We are interested in studying generative models for graph labeling, exploiting the results obtained in p-stochastic model for link classification (investigated in ) and statistical model for node label assignment which can be related to tree-structured Markov random fields .

In developing our algorithms, we focus on providing theoretical guarantees on prediction accuracy and, at the same time, on computational efficiency. The development of methods that simultaneously guarantee optimal accuracy and computational efficiency is a very challenging goal. In fact, the accuracy of most methods in the literature is not rigorously analyzed from a theoretical point of view. Likewise, tight time and space complexity bounds are not generally provided. This contrasts with the need to manage extremely large relational datasets like, e.g., snapshots of the World Wide Web.

In many cases, the algorithms devised for solving node classification problems are driven by the following assumption: linked entities tend to be assigned to the same class. This assumption, in the context of social networks, is known as homophily ( , ) and involves ties of every type, including friendship, work, marriage, age, gender, and so on. In social networks, homophily naturally implies that a set of individuals can be parted into subpopulations that are more cohesive. In fact, the presence of homogeneous groups sharing interests is one of the most significant reasons for affinity among interconnected individuals, which suggests that, in spite of its simplicity, this principle turns out to be very powerful for node classification problems in general networks.

Recently, however, researchers have started to consider networked data where connections may also carry a negative meaning. For instance, disapproval or distrust in social networks, negative endorsements on the Web. Concrete examples are provided by certain types of online social networks. Users of Slashdot can tag other users as friends or foes. Similarly, users of Epinions can give positive or negative ratings not only to products but also to other users. Even in the social network of Wikipedia administrators, votes cast by an admin in favor or against the promotion of another admin can be viewed as positive or negative links. More examples of signed links are found in other domains, such as the excitatory or inhibitory interactions between genes or gene products in biological networks.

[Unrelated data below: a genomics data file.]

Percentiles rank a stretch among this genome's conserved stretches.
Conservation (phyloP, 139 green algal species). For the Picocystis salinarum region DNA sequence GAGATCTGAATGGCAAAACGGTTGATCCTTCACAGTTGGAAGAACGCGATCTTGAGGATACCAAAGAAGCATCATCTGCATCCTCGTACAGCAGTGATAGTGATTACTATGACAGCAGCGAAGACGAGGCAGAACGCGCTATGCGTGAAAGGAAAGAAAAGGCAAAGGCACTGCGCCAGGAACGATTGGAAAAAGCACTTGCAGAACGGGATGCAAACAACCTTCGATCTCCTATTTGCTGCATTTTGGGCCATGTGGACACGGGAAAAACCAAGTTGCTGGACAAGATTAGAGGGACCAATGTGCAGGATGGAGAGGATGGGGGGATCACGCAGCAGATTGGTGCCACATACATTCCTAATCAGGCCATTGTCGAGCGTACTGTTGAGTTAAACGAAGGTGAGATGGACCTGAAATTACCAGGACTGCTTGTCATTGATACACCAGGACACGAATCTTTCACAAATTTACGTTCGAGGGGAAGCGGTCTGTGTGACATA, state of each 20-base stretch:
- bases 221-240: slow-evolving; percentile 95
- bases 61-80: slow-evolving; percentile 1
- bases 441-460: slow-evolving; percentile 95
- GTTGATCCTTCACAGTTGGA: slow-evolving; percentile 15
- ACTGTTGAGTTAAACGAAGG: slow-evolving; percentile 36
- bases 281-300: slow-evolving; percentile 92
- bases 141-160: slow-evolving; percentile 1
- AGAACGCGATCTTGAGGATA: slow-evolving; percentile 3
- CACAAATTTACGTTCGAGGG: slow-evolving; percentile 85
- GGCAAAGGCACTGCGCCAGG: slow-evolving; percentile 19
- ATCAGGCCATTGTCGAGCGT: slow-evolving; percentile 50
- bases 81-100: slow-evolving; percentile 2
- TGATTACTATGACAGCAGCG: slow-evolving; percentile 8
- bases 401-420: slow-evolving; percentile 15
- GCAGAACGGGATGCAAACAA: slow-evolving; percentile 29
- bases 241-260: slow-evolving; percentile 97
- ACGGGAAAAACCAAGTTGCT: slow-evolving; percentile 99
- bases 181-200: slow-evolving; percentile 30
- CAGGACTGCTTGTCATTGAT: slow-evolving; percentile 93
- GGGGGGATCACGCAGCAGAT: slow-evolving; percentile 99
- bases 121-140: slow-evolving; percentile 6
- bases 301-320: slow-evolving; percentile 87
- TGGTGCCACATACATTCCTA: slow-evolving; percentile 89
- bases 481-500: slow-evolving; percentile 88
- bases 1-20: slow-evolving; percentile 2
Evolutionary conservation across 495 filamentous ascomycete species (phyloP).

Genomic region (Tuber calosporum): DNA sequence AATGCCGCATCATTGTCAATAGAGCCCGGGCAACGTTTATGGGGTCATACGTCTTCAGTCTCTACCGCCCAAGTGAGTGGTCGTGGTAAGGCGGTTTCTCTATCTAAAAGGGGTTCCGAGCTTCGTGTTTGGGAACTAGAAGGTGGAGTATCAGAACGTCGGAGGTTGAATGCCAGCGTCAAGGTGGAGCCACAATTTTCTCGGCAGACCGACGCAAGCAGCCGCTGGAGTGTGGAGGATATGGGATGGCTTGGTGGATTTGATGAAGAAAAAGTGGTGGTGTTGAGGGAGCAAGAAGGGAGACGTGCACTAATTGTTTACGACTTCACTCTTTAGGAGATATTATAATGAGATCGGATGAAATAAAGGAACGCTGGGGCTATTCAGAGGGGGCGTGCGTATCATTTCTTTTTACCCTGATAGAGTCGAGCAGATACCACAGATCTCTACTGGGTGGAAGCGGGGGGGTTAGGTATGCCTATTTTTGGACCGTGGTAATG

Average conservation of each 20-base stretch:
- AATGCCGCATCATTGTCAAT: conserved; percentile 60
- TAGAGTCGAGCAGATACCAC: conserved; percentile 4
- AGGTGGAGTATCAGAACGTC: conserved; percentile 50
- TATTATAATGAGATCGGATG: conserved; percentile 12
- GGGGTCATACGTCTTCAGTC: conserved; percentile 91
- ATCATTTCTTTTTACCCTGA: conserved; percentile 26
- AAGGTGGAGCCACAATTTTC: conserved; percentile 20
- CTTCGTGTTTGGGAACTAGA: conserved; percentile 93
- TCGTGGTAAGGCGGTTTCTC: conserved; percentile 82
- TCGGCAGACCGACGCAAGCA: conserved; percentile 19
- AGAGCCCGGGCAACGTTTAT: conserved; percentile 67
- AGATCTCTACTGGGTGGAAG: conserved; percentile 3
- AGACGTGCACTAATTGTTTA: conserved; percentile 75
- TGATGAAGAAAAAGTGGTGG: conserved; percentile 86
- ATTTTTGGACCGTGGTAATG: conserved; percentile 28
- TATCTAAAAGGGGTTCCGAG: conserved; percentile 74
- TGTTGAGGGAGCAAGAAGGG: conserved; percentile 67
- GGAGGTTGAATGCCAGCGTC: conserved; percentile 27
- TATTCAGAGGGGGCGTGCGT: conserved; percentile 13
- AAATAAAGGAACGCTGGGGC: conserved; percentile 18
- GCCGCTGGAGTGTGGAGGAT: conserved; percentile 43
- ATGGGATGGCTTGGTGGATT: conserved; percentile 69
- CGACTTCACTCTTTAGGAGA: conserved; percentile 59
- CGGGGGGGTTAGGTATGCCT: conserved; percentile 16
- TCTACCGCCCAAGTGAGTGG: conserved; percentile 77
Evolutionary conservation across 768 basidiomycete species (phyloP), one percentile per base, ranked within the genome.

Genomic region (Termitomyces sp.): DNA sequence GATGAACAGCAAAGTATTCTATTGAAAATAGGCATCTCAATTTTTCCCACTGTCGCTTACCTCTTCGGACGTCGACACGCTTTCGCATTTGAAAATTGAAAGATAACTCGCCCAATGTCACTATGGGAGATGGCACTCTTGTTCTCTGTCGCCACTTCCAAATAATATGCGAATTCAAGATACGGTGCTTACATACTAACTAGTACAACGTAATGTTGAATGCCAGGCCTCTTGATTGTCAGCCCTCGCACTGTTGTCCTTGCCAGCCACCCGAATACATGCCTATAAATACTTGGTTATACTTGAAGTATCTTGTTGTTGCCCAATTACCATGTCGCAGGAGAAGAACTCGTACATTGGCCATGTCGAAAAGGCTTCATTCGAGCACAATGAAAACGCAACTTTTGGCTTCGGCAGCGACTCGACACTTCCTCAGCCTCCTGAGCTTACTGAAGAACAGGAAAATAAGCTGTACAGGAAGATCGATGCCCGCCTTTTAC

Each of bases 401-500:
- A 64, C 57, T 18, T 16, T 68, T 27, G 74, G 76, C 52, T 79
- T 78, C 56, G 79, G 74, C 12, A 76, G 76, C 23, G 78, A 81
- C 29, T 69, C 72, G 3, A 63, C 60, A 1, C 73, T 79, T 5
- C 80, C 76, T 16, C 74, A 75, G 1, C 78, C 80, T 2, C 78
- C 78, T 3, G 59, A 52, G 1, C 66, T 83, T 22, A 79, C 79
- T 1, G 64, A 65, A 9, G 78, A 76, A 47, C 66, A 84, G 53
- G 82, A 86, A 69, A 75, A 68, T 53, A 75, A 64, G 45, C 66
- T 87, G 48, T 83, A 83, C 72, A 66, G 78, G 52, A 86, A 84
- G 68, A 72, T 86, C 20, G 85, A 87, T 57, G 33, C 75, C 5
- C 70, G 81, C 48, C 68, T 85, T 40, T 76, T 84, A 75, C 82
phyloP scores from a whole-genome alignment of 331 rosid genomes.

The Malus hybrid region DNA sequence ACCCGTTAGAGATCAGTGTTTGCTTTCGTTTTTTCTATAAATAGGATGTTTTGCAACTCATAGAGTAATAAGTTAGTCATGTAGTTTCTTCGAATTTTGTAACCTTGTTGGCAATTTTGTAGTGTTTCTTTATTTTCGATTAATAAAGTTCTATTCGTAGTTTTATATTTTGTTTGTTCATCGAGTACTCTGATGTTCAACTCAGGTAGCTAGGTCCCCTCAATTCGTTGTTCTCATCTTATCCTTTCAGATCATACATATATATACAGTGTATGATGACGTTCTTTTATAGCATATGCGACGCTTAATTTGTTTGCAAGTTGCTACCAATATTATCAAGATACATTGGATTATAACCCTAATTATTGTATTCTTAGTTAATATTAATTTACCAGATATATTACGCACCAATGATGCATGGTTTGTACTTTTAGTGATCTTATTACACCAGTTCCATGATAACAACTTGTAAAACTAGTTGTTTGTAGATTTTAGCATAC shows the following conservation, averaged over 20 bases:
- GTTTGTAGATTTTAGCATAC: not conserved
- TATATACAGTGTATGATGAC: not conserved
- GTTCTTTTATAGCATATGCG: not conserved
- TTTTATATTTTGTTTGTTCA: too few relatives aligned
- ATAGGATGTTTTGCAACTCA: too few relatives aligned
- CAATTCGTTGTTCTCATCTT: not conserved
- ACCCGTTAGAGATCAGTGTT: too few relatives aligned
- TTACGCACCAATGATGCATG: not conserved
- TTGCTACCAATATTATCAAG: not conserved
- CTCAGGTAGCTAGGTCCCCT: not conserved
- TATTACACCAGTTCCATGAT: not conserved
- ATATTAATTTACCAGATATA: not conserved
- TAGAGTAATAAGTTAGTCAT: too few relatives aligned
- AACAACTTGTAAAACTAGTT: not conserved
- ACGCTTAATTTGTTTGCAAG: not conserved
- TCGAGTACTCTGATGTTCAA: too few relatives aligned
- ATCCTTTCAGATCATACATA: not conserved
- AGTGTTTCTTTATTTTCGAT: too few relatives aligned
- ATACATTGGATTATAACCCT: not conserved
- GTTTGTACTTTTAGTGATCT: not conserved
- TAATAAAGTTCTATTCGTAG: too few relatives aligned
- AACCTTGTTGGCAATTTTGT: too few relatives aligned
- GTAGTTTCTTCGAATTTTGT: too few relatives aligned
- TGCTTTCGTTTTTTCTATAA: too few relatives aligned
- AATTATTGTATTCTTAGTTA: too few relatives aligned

Although the introduction of signs on graph edges appears like a small change from standard weighted graphs, the resulting mathematical object, called signed graph, has an unexpectedly rich additional complexity. For example, the spectral properties of signed graphs, which essentially all sophisticated node classification algorithms rely on, are different and less known than those of their unsigned counterparts. Signed graphs naturally lead to a specific inference problem that we have discussed in previous sections: link classification. This is the problem of predicting the sign of links in a given graph. In online social networks, this may be viewed as a form of sentiment analysis, since we would like to semantically categorize the relationship between individuals.